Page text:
Well we should have been out with the Ramblers around Monsal Head but we got to the car park too late. I drove like the proverbial to Uttoxeter and then Ashbourne but didn't catch them. I hadn't got a map with me (actually I had both Brecon Beacons maps but hey weren't a lot of good) so we just wlaked up Dovedale to Milldale and back climbing Thorp Cloud on the way.
A long drive for not such
a long walk. It was nevertheless very enjoyable with slightly different views. I
was of course peak-bagging which adds an extra dimension to the enjoyment. My
objective was Y Garn. Not the big one - the three thousander footer in the
Glyders – but the outlier to the Rhinogs. It just tops two thousand foot and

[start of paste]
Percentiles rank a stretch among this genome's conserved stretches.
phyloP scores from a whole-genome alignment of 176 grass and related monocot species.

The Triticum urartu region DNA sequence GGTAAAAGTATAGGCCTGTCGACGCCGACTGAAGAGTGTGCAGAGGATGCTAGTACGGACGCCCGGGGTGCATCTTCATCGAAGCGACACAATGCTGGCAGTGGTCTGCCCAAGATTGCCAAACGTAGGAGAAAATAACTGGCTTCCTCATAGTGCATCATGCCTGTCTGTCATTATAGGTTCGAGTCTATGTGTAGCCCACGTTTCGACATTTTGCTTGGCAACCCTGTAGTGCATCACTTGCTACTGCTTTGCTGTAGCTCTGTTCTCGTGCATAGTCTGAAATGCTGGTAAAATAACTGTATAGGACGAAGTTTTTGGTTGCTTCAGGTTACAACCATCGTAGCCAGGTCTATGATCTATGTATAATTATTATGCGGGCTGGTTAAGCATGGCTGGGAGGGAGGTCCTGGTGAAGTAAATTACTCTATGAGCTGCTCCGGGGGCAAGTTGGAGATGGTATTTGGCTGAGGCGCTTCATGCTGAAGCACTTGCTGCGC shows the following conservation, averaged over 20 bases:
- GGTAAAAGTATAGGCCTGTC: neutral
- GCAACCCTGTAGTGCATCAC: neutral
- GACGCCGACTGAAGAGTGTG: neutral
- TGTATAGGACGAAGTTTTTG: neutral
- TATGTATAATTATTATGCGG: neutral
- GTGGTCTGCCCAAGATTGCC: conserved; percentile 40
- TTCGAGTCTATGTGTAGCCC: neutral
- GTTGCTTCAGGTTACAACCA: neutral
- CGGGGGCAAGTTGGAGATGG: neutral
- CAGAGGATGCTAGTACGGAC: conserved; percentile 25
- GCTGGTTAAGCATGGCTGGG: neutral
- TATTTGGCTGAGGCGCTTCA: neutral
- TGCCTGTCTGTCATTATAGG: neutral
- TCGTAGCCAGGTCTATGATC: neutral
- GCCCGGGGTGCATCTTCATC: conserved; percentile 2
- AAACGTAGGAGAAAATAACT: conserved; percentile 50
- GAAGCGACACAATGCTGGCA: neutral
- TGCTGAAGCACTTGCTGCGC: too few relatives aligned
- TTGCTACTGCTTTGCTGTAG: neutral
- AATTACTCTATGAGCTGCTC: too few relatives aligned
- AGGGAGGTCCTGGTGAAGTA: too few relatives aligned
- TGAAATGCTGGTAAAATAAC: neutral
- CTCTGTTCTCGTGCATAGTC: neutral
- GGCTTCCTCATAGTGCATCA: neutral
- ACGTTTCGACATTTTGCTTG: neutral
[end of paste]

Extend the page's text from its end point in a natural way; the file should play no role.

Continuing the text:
is also a Marilyn.
I parked at Ganllwyd on the Dolgellau-Trawsfynydd road. I
can’t remember ever going up there before. As ever I was trying to follow the
Nuttalls’ route but this wasn’t easy in the Coed Brenin forest at the
beginning. The path sets off up the Gamlan river and takes in Rhaeadr Du (The
Black Falls) which have a drop of 60-odd foot. They take their name from the
slab of black rock over which they fall. Pause for photos.
It was just after the falls that I lost the route. The
Nuttalls say follow the National Trust waymarks but the book is getting quite
old (10 years plus) and the signs
looked quite new. When they started going in the wrong direction, I suspected
that this was a new tourist path through the woods and I went the other way over
the wall. This was wrong but turned out to be a short cut to the right place ie
the track running just in from the edge of the woodland.
A word in praise of the woods. Lovely broad-leafed trees,